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Pussy Riot sentence unlawful, must be canceled – HR ombudsman Lukin

Published time: March 06, 2013 10:18
Edited time: March 07, 2013 04:42
Pussy Riot punk band members Maria Alekhina (left) and Nadezhda Tolokonnikova. (RIA Novosti / Andrey Stenin)

Pussy Riot punk band members Maria Alekhina (left) and Nadezhda Tolokonnikova. (RIA Novosti / Andrey Stenin)

Russia’s top human rights official has addressed a court with a request to cancel the prison sentences of the members of the world-famous feminist punk band Pussy Riot, saying they are unlawful.

The news about the ombudsman’s intervention came after the Presidium of the Moscow City Court accepted the appeal by the Pussy Riot defense team, who continue to insist that their clients must be fully acquitted as their crime was of a non-violent nature and caused no material damage.

In addition the defense points to alleged procedural violations during the investigation and the trial process itself.

This time, however, the lawyers’ claims are backed by Vladimir Lukin, Russia’s top ombudsman for human rights, who requested that the sentence be canceled.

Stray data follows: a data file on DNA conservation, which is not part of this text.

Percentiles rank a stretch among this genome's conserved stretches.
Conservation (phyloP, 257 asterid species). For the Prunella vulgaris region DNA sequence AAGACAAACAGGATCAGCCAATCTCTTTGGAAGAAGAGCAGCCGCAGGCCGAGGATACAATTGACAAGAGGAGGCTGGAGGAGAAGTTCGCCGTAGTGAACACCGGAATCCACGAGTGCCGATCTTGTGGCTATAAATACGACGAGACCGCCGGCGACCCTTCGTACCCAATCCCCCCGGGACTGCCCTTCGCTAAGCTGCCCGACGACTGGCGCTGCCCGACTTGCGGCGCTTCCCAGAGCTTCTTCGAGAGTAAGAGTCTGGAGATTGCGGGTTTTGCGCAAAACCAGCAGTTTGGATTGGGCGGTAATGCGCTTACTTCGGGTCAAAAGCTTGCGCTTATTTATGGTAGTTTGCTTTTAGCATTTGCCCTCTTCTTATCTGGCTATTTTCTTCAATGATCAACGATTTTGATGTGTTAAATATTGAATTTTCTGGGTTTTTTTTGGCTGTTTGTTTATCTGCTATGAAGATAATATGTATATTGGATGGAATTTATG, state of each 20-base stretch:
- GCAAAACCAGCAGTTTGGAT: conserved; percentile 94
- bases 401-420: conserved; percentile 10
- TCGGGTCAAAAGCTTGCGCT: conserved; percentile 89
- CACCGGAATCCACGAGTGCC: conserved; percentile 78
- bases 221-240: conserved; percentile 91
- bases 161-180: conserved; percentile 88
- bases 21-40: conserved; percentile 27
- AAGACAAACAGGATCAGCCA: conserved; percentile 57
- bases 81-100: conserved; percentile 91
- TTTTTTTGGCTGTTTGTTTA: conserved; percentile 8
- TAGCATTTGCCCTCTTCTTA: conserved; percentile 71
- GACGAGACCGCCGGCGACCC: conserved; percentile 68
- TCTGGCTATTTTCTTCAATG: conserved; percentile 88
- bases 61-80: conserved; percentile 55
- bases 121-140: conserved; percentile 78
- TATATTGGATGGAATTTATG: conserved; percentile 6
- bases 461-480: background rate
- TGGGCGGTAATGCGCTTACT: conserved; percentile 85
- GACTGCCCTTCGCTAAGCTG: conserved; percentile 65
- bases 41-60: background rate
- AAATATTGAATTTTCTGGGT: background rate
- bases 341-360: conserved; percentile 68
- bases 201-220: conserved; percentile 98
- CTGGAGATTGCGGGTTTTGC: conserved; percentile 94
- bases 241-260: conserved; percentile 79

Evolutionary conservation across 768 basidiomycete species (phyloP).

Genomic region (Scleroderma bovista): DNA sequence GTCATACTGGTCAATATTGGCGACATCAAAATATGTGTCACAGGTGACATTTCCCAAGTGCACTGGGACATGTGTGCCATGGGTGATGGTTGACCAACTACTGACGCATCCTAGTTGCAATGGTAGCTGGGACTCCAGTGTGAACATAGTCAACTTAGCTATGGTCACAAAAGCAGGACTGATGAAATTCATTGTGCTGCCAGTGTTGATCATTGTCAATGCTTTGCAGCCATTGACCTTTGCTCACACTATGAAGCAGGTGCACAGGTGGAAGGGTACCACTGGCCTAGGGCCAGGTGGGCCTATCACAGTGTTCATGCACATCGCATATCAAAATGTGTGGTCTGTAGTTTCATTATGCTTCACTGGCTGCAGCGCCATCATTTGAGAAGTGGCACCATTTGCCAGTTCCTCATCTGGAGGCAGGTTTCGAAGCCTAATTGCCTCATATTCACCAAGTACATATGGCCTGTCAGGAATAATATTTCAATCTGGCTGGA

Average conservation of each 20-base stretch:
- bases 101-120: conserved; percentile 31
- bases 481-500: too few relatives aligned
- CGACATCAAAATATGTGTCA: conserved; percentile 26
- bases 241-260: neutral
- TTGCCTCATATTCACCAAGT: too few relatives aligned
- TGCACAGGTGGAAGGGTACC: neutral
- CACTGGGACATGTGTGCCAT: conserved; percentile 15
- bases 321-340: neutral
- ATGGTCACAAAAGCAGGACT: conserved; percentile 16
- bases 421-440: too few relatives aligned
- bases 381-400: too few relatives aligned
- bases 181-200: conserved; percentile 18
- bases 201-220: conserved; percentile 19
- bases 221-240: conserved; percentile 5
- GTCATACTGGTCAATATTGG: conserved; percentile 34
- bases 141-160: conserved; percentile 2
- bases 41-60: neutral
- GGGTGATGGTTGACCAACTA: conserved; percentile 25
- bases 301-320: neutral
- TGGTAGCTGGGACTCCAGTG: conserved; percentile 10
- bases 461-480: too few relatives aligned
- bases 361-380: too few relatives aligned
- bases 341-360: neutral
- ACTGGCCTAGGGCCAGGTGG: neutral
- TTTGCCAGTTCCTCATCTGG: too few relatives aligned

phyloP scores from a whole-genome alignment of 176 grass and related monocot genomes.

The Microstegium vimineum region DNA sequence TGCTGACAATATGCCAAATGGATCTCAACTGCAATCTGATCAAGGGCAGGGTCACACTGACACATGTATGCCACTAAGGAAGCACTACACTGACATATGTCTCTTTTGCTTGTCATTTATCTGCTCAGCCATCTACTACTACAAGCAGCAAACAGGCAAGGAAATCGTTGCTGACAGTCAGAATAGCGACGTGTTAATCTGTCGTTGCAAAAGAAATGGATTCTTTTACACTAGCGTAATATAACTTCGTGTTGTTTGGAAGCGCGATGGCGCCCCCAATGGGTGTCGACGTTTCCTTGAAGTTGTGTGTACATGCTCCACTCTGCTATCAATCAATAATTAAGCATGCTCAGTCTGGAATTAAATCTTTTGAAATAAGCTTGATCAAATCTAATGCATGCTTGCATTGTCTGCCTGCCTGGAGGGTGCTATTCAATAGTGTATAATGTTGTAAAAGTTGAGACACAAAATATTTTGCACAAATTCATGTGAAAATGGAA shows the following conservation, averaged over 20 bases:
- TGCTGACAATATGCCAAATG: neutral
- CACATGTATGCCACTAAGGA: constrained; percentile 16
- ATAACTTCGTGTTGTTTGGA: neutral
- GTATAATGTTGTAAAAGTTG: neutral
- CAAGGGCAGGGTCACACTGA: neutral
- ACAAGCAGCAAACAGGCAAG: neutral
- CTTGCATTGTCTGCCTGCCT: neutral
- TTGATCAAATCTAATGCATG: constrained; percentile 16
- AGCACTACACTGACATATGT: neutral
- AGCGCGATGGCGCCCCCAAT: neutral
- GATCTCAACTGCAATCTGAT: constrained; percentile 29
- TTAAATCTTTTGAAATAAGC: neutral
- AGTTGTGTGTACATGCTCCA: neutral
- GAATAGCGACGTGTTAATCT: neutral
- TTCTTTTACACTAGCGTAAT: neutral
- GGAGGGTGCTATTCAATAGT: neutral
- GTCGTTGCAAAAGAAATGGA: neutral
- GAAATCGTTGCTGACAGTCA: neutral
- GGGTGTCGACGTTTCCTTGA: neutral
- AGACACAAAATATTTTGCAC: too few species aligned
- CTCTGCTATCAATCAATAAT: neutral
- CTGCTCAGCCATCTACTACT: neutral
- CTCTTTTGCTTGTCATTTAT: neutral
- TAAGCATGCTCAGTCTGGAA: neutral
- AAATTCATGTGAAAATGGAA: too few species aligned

The punk performers violated no laws, only the internal conduct rules of the Christ the Savior Cathedral where they performed their most famous stunt, reads Lukin’s address to the court, which was partially reprinted by Kommersant daily.

Such behavior cannot be considered a blatant violation of public order and besides, the prosecutors failed to prove that the convicted girls were motivated by religious hatred, it reads. Therefore, Lukin concludes, the court verdict must be recognized as unjust and annulled.

Russian law allows the human rights ombudsman to contest any court sentence or decision. According to Lukin’s office, it received over 50,000 requests for intervention in cases in 2011 alone, but the ombudsman responded in only a few cases, sometimes pressing for the reversal or softening of sentences.

The head of the Russian rights NGO Agora, Pavel Chikov, told Kommersant that in his view, the letter from the ombudsman seriously increased the chances that the verdict in Pussy Riot case will be canceled or at least reconsidered into a softer one.

In August 2012 three members of the ‘feminist punk band’ Pussy Riot – Nadezhda Tolokonnikova, Maria Alyokhina and Ekaterina Samutsevich were sentenced to two years in prison each for aggravated ‘hooliganism motivated by religious hatred’ (later, the court changed Samutsevich’s sentence to a suspended one).

The trial was held after the group held what they called a ‘punk prayer’ in Moscow’s main cathedral, chanting the song ‘Mother of God send Putin Away’, recording it and posting the video on the internet.

The process was initiated by believers who claimed the stunt seriously hurt their religious feelings. The girls denied all charges saying that the gig was a political protest against the ties between Russian authorities and the leaders of the Russian Orthodox Church.